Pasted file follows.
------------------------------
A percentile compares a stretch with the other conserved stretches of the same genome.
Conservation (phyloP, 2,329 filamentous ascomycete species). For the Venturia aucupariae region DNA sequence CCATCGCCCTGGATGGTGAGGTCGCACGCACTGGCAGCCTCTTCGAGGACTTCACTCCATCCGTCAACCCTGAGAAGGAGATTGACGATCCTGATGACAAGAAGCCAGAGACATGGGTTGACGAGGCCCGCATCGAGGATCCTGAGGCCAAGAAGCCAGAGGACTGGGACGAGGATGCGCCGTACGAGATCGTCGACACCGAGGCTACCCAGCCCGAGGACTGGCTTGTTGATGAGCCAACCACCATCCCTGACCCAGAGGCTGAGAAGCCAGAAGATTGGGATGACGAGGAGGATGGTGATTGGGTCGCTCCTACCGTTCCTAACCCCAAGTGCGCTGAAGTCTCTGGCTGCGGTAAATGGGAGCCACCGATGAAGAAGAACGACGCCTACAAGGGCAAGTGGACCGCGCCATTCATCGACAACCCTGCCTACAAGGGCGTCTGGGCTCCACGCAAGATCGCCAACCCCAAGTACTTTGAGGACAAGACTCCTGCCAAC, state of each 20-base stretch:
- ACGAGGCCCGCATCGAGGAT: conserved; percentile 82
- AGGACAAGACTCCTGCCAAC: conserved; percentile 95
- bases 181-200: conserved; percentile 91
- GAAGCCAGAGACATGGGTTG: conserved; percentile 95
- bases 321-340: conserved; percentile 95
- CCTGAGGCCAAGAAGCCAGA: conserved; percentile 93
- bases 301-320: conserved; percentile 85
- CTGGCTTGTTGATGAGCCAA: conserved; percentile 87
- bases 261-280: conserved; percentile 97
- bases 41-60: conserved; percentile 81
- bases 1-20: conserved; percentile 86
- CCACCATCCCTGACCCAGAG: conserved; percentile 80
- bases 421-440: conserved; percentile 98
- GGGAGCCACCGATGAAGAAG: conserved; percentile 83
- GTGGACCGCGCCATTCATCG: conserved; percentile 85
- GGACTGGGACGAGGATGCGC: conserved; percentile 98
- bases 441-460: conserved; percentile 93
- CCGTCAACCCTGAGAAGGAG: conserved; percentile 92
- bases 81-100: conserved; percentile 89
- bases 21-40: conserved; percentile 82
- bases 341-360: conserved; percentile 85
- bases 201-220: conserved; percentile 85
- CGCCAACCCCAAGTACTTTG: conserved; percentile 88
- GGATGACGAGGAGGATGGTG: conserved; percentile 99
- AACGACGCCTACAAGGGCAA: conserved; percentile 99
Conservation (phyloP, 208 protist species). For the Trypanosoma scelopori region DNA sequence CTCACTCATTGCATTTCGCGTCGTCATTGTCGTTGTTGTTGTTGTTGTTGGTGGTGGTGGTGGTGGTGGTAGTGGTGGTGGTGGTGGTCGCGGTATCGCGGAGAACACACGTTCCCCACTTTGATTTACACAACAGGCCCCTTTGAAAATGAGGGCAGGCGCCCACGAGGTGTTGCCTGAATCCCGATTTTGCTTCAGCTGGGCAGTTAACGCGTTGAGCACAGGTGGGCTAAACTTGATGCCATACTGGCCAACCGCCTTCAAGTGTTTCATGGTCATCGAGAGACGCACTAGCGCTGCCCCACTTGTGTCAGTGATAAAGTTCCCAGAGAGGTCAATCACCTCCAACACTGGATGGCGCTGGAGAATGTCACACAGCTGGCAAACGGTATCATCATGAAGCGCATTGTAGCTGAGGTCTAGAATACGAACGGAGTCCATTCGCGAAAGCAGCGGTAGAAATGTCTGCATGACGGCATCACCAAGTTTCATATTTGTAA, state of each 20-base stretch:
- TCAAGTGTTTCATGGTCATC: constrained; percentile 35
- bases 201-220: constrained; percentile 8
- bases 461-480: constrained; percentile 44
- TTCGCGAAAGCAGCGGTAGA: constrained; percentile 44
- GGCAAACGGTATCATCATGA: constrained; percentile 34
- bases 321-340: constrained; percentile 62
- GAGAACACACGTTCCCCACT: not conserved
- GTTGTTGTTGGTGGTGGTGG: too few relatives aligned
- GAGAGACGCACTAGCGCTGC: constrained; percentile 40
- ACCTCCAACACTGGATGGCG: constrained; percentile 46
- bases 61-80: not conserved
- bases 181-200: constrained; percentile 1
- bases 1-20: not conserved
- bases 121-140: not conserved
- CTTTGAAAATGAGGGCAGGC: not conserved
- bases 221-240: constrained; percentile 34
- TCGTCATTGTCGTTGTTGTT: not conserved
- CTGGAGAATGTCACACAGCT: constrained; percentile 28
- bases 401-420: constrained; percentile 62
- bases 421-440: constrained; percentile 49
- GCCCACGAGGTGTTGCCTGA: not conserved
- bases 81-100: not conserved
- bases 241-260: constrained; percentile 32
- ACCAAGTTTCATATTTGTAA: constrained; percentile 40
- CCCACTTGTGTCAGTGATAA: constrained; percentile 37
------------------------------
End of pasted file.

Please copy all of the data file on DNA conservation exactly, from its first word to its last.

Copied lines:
A percentile compares a stretch with the other conserved stretches of the same genome.
Conservation (phyloP, 2,329 filamentous ascomycete species). For the Venturia aucupariae region DNA sequence CCATCGCCCTGGATGGTGAGGTCGCACGCACTGGCAGCCTCTTCGAGGACTTCACTCCATCCGTCAACCCTGAGAAGGAGATTGACGATCCTGATGACAAGAAGCCAGAGACATGGGTTGACGAGGCCCGCATCGAGGATCCTGAGGCCAAGAAGCCAGAGGACTGGGACGAGGATGCGCCGTACGAGATCGTCGACACCGAGGCTACCCAGCCCGAGGACTGGCTTGTTGATGAGCCAACCACCATCCCTGACCCAGAGGCTGAGAAGCCAGAAGATTGGGATGACGAGGAGGATGGTGATTGGGTCGCTCCTACCGTTCCTAACCCCAAGTGCGCTGAAGTCTCTGGCTGCGGTAAATGGGAGCCACCGATGAAGAAGAACGACGCCTACAAGGGCAAGTGGACCGCGCCATTCATCGACAACCCTGCCTACAAGGGCGTCTGGGCTCCACGCAAGATCGCCAACCCCAAGTACTTTGAGGACAAGACTCCTGCCAAC, state of each 20-base stretch:
- ACGAGGCCCGCATCGAGGAT: conserved; percentile 82
- AGGACAAGACTCCTGCCAAC: conserved; percentile 95
- bases 181-200: conserved; percentile 91
- GAAGCCAGAGACATGGGTTG: conserved; percentile 95
- bases 321-340: conserved; percentile 95
- CCTGAGGCCAAGAAGCCAGA: conserved; percentile 93
- bases 301-320: conserved; percentile 85
- CTGGCTTGTTGATGAGCCAA: conserved; percentile 87
- bases 261-280: conserved; percentile 97
- bases 41-60: conserved; percentile 81
- bases 1-20: conserved; percentile 86
- CCACCATCCCTGACCCAGAG: conserved; percentile 80
- bases 421-440: conserved; percentile 98
- GGGAGCCACCGATGAAGAAG: conserved; percentile 83
- GTGGACCGCGCCATTCATCG: conserved; percentile 85
- GGACTGGGACGAGGATGCGC: conserved; percentile 98
- bases 441-460: conserved; percentile 93
- CCGTCAACCCTGAGAAGGAG: conserved; percentile 92
- bases 81-100: conserved; percentile 89
- bases 21-40: conserved; percentile 82
- bases 341-360: conserved; percentile 85
- bases 201-220: conserved; percentile 85
- CGCCAACCCCAAGTACTTTG: conserved; percentile 88
- GGATGACGAGGAGGATGGTG: conserved; percentile 99
- AACGACGCCTACAAGGGCAA: conserved; percentile 99
Conservation (phyloP, 208 protist species). For the Trypanosoma scelopori region DNA sequence CTCACTCATTGCATTTCGCGTCGTCATTGTCGTTGTTGTTGTTGTTGTTGGTGGTGGTGGTGGTGGTGGTAGTGGTGGTGGTGGTGGTCGCGGTATCGCGGAGAACACACGTTCCCCACTTTGATTTACACAACAGGCCCCTTTGAAAATGAGGGCAGGCGCCCACGAGGTGTTGCCTGAATCCCGATTTTGCTTCAGCTGGGCAGTTAACGCGTTGAGCACAGGTGGGCTAAACTTGATGCCATACTGGCCAACCGCCTTCAAGTGTTTCATGGTCATCGAGAGACGCACTAGCGCTGCCCCACTTGTGTCAGTGATAAAGTTCCCAGAGAGGTCAATCACCTCCAACACTGGATGGCGCTGGAGAATGTCACACAGCTGGCAAACGGTATCATCATGAAGCGCATTGTAGCTGAGGTCTAGAATACGAACGGAGTCCATTCGCGAAAGCAGCGGTAGAAATGTCTGCATGACGGCATCACCAAGTTTCATATTTGTAA, state of each 20-base stretch:
- TCAAGTGTTTCATGGTCATC: constrained; percentile 35
- bases 201-220: constrained; percentile 8
- bases 461-480: constrained; percentile 44
- TTCGCGAAAGCAGCGGTAGA: constrained; percentile 44
- GGCAAACGGTATCATCATGA: constrained; percentile 34
- bases 321-340: constrained; percentile 62
- GAGAACACACGTTCCCCACT: not conserved
- GTTGTTGTTGGTGGTGGTGG: too few relatives aligned
- GAGAGACGCACTAGCGCTGC: constrained; percentile 40
- ACCTCCAACACTGGATGGCG: constrained; percentile 46
- bases 61-80: not conserved
- bases 181-200: constrained; percentile 1
- bases 1-20: not conserved
- bases 121-140: not conserved
- CTTTGAAAATGAGGGCAGGC: not conserved
- bases 221-240: constrained; percentile 34
- TCGTCATTGTCGTTGTTGTT: not conserved
- CTGGAGAATGTCACACAGCT: constrained; percentile 28
- bases 401-420: constrained; percentile 62
- bases 421-440: constrained; percentile 49
- GCCCACGAGGTGTTGCCTGA: not conserved
- bases 81-100: not conserved
- bases 241-260: constrained; percentile 32
- ACCAAGTTTCATATTTGTAA: constrained; percentile 40
- CCCACTTGTGTCAGTGATAA: constrained; percentile 37